The dinner is an opportunity to love the people of Immokalee and to feel God’s presence in a powerful way. One by One’s executive director, John Lawson, told us, “What happens at noon on Thanksgiving day, there is a prayer that is offered. You have to be there to experience it, because you have 3000 people that are suddenly silent. And when you have a silence of people, nature then just kind of rises up and the hair on people’s arms stands up because they know there’s something special….You have the people who are wealthy serving the people who are poor, but the people who are poor are blessing the people who are wealthy.”

-Tony M.

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A joyful moment

A TV camerawoman looks on as a beneficiary holds a slip of paper indicating the house that will be hers.

A TV camerawoman looks on as a beneficiary holds a slip of paper indicating the house that will be hers.

The new housing development resounds with songs of celebration.

The new housing development resounds with songs of celebration.

Last month’s inaugural ceremony for the newly constructed homes in the village of Las Palmas attracted a Nicaraguan TV news crew. This was a happy moment for all involved, as each family was presented with a Bible and the keys to their sturdy new home, provided by Rainbow Network with funding from Cross Catholic. The event included music, a traditional dance performance, and a blessing by a priest.

The joy on the people’s faces was a testimony to just how special of a gift these simple cinderblock houses really are. This is their chance to step out of squalor and grab hold of a better future, as they take ownership of their new homes and contribute their own time and effort to painting walls, putting up fences and creating a beautiful community.

-Tony M.

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St. Francis Xavier

Saint Francis Xavier

In a recent address to Italy’s National Missionary Congress, Pope Francis stated that all Christians and “not just the few” are called to intensify their missionary spirit and go out to proclaim the joy of the Gospel. For some of us, the Holy Father’s comment may beg the question – how exactly do we achieve this? Perhaps the feast of St. Francis Xavier provides the answer – just do what God asks you to do.

Francis Xavier was born into an aristocratic family during a time of great political upheaval in Spain, especially in the Basque region where his family lived. When he went to Paris to study it was with the intention he would return to Spain to take part in the politics of the day. But God had other plans.

In Paris, Francis Xavier roomed with Ignatius Loyola and Pierre Favre who became the founders of the Society of Jesus, the Jesuits, and their influence clearly touched his soul. Though the young Francis resisted God’s call to become a priest, he eventually admitted his vocation and began his mission to save the lost.

On 15 August 1534, in a small chapel in Montmartre, he joined Loyola and five others, making private vows of poverty, chastity, and obedience to the Pope, and vowed to travel to the Holy Land to convert infidels. Francis began his study of theology in 1534 and was ordained on June 24, 1537. He celebrated his first Mass in Vicenza after forty days in prayers.

Soon after, Francis Xavier became an accidental “Apostle to the East.” His companion Nicholas Bobadilla was selected by Ignatius Loyola to go to India, but at the last moment Bobadilla became ill and Francis Xavier took his place. He became the first Jesuit missionary in the history of this new religious community, and eventually became known as the “Apostle of the Indies,” and the “Apostle of Japan”. In 1927, Pope Pius XI named St. Francis Xavier, along with St. Thérèse of Lisieux, co-patron of all foreign missions.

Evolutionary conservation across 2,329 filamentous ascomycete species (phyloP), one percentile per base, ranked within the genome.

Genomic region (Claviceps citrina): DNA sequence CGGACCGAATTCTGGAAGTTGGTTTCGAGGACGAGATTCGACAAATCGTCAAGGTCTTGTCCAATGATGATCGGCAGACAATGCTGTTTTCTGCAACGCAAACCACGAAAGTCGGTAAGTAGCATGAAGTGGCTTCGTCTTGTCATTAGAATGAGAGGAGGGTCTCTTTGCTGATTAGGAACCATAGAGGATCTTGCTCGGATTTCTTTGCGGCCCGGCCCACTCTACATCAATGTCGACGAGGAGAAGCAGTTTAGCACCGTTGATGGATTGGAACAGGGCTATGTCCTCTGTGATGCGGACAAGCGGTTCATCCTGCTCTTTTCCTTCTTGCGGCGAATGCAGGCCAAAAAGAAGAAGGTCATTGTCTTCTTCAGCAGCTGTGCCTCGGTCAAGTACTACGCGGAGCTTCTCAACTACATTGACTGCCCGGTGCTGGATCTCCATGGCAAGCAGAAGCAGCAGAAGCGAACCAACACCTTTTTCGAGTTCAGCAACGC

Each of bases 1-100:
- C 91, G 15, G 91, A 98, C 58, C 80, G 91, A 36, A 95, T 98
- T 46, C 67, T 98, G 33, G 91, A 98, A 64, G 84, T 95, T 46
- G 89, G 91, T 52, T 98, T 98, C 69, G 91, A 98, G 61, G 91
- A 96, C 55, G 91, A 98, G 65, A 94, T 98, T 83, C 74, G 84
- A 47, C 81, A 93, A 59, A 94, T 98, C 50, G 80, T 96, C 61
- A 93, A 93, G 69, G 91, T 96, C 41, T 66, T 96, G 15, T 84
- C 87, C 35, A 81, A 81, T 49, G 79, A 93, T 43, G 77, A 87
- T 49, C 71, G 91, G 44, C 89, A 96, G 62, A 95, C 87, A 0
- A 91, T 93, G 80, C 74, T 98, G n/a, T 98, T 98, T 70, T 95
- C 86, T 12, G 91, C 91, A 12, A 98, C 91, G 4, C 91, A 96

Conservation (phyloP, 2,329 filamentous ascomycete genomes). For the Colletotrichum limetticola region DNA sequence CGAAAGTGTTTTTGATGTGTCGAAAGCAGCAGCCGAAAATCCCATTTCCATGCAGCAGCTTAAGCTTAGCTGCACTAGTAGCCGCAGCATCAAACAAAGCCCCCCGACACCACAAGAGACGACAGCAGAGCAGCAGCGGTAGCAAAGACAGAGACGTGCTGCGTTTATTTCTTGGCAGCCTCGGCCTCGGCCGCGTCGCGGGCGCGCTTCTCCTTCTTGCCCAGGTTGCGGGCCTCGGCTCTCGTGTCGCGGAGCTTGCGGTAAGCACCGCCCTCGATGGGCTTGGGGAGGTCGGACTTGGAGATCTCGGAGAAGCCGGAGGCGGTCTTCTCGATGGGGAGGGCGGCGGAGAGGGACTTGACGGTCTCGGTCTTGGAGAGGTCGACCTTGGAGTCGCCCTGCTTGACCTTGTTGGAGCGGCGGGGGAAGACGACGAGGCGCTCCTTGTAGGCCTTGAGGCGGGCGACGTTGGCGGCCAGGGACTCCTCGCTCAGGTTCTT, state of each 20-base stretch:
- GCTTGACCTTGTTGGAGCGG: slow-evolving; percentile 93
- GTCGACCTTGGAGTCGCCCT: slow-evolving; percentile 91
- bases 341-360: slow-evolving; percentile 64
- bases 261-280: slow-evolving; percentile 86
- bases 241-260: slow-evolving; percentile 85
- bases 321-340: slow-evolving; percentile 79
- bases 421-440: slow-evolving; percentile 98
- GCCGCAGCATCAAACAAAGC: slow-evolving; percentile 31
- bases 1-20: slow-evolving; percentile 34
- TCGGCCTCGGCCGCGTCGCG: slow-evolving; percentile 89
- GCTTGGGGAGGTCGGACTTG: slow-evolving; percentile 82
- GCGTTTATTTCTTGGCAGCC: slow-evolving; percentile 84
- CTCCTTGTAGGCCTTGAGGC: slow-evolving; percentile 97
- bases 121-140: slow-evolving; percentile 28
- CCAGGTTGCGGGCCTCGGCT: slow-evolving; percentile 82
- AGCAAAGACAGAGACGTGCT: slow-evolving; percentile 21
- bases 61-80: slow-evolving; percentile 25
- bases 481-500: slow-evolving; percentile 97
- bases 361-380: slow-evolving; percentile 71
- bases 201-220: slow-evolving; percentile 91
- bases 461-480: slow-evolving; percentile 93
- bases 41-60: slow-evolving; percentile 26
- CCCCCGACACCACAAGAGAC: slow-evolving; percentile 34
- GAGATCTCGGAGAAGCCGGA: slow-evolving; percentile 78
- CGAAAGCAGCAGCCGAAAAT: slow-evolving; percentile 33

Cross Catholic Outreach shares this great call to carry the Gospel into the world today. Francis Xavier sought to see the face of Christ in all he met. He recognized the simple fact that faith without charity is not faith at all and that to be a bearer of God’s Word to the world means that one must address the needs of body and soul together.

-Fr. Bernard Olszewski

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Working for Better Nutrition

Sr. Irma helps run a Cross Catholic Outreach-supported feeding program in Guatemala.

Sr. Irma helps run a Cross Catholic Outreach-supported feeding program in Guatemala.


Our Vitafood shipments will improve the nutritional quality of the meals provided to poor Guatemalan children.

Our Vitafood shipments will improve the nutritional quality of the meals provided to poor Guatemalan children.

Cross Catholic Outreach’s Vitafood shipments can’t come too soon for Sr. Irma Davila. She and her fellow Sisters of the Little Apostles of Redemption are being stretched to feed 1,000 poor people per day, six days a week, in Mixco, Guatemala. She’s already distributed a supply of dried fruits received from Cross, and now she’s looking forward to receiving the nutrient-enriched rice packets.

Here’s why this outreach is so important…

Last week on Tuesday, droves of hungry children lined up to be fed, but there was nothing to give them but donated cake and some pastries – a terrible choice in terms of nutritional value, but necessary to fill empty stomachs. The humble program relies mostly on donations of surplus or expiring food from local restaurants and businesses, and as beggars, they can’t be choosers.

While the kids didn’t seem to mind eating dessert for lunch, Sr. Irma is concerned by the shortage of more nutritional foods. As a parent, I can’t imagine not knowing from one day to the next whether there will be anything nutritious to feed my children.

God willing, our Vitafood meals will be on their way to Sr. Irma very soon, and she will be able to give the children in her care the nutrients they need to grow and thrive. Please remember her the next time you grocery shop for your family – and use the moment to pray on her behalf.  Pray too for Cross as we strive to help dedicated missionaries like the Sisters of the Little Apostles of Redemption be a force for positive change in their struggling communities.

-Tony M.